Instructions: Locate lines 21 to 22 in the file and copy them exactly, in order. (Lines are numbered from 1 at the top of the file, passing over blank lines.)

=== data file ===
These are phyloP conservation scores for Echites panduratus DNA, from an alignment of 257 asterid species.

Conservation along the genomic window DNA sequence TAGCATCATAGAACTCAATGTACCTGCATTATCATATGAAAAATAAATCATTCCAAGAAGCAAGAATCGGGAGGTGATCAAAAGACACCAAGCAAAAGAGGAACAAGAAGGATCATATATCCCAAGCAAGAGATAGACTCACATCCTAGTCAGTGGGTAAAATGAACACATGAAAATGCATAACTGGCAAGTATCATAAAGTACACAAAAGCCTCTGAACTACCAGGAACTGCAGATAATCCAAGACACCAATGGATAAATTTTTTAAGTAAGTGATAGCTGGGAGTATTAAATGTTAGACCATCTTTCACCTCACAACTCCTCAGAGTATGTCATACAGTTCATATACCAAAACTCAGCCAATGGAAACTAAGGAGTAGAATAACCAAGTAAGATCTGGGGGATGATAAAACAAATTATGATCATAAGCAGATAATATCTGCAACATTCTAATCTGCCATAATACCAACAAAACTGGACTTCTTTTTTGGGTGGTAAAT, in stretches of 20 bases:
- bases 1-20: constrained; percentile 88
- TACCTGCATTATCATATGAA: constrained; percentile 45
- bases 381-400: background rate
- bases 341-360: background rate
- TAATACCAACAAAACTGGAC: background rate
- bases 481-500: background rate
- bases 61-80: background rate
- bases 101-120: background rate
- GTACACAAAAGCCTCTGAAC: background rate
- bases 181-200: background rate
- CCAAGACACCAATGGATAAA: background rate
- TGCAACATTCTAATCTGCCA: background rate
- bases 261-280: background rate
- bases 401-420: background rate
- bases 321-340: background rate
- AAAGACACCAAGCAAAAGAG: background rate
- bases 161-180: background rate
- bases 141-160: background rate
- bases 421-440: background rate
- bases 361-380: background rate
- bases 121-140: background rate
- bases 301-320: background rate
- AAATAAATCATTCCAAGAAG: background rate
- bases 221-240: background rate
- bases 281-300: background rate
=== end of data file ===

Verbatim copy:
- bases 421-440: background rate
- bases 361-380: background rate